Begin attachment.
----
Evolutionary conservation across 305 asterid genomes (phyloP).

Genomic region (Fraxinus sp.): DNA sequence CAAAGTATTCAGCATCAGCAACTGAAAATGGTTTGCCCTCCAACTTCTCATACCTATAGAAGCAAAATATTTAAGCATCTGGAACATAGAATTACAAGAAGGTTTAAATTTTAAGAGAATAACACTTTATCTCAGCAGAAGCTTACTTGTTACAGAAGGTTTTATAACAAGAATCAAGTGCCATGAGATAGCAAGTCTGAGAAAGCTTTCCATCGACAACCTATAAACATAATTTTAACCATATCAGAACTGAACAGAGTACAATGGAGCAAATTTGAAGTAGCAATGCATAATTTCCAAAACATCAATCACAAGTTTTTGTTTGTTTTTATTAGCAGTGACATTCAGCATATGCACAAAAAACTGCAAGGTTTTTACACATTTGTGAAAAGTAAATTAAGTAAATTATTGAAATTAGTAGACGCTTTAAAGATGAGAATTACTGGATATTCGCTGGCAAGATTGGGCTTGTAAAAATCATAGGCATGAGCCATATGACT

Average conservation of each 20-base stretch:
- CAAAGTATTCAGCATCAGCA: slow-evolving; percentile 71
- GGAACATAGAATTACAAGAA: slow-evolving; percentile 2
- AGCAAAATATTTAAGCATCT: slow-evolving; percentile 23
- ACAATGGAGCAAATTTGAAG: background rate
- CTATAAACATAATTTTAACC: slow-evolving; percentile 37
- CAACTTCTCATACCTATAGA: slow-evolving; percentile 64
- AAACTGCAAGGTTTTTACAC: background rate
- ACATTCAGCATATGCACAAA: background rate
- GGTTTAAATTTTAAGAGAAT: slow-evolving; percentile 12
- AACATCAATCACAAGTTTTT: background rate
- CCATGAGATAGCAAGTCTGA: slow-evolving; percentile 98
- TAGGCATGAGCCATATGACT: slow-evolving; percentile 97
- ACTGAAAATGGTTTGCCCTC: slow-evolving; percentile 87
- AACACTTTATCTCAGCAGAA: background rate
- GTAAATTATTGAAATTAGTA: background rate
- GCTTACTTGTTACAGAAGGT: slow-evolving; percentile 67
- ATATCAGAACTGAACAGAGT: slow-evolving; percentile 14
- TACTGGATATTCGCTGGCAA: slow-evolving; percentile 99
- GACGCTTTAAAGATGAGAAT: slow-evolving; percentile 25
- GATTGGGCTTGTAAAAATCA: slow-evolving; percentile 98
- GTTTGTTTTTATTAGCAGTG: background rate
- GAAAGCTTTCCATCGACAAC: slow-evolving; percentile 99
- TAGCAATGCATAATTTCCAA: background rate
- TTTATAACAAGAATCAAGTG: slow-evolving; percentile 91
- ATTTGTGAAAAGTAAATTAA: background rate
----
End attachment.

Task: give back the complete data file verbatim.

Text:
Evolutionary conservation across 305 asterid genomes (phyloP).

Genomic region (Fraxinus sp.): DNA sequence CAAAGTATTCAGCATCAGCAACTGAAAATGGTTTGCCCTCCAACTTCTCATACCTATAGAAGCAAAATATTTAAGCATCTGGAACATAGAATTACAAGAAGGTTTAAATTTTAAGAGAATAACACTTTATCTCAGCAGAAGCTTACTTGTTACAGAAGGTTTTATAACAAGAATCAAGTGCCATGAGATAGCAAGTCTGAGAAAGCTTTCCATCGACAACCTATAAACATAATTTTAACCATATCAGAACTGAACAGAGTACAATGGAGCAAATTTGAAGTAGCAATGCATAATTTCCAAAACATCAATCACAAGTTTTTGTTTGTTTTTATTAGCAGTGACATTCAGCATATGCACAAAAAACTGCAAGGTTTTTACACATTTGTGAAAAGTAAATTAAGTAAATTATTGAAATTAGTAGACGCTTTAAAGATGAGAATTACTGGATATTCGCTGGCAAGATTGGGCTTGTAAAAATCATAGGCATGAGCCATATGACT

Average conservation of each 20-base stretch:
- CAAAGTATTCAGCATCAGCA: slow-evolving; percentile 71
- GGAACATAGAATTACAAGAA: slow-evolving; percentile 2
- AGCAAAATATTTAAGCATCT: slow-evolving; percentile 23
- ACAATGGAGCAAATTTGAAG: background rate
- CTATAAACATAATTTTAACC: slow-evolving; percentile 37
- CAACTTCTCATACCTATAGA: slow-evolving; percentile 64
- AAACTGCAAGGTTTTTACAC: background rate
- ACATTCAGCATATGCACAAA: background rate
- GGTTTAAATTTTAAGAGAAT: slow-evolving; percentile 12
- AACATCAATCACAAGTTTTT: background rate
- CCATGAGATAGCAAGTCTGA: slow-evolving; percentile 98
- TAGGCATGAGCCATATGACT: slow-evolving; percentile 97
- ACTGAAAATGGTTTGCCCTC: slow-evolving; percentile 87
- AACACTTTATCTCAGCAGAA: background rate
- GTAAATTATTGAAATTAGTA: background rate
- GCTTACTTGTTACAGAAGGT: slow-evolving; percentile 67
- ATATCAGAACTGAACAGAGT: slow-evolving; percentile 14
- TACTGGATATTCGCTGGCAA: slow-evolving; percentile 99
- GACGCTTTAAAGATGAGAAT: slow-evolving; percentile 25
- GATTGGGCTTGTAAAAATCA: slow-evolving; percentile 98
- GTTTGTTTTTATTAGCAGTG: background rate
- GAAAGCTTTCCATCGACAAC: slow-evolving; percentile 99
- TAGCAATGCATAATTTCCAA: background rate
- TTTATAACAAGAATCAAGTG: slow-evolving; percentile 91
- ATTTGTGAAAAGTAAATTAA: background rate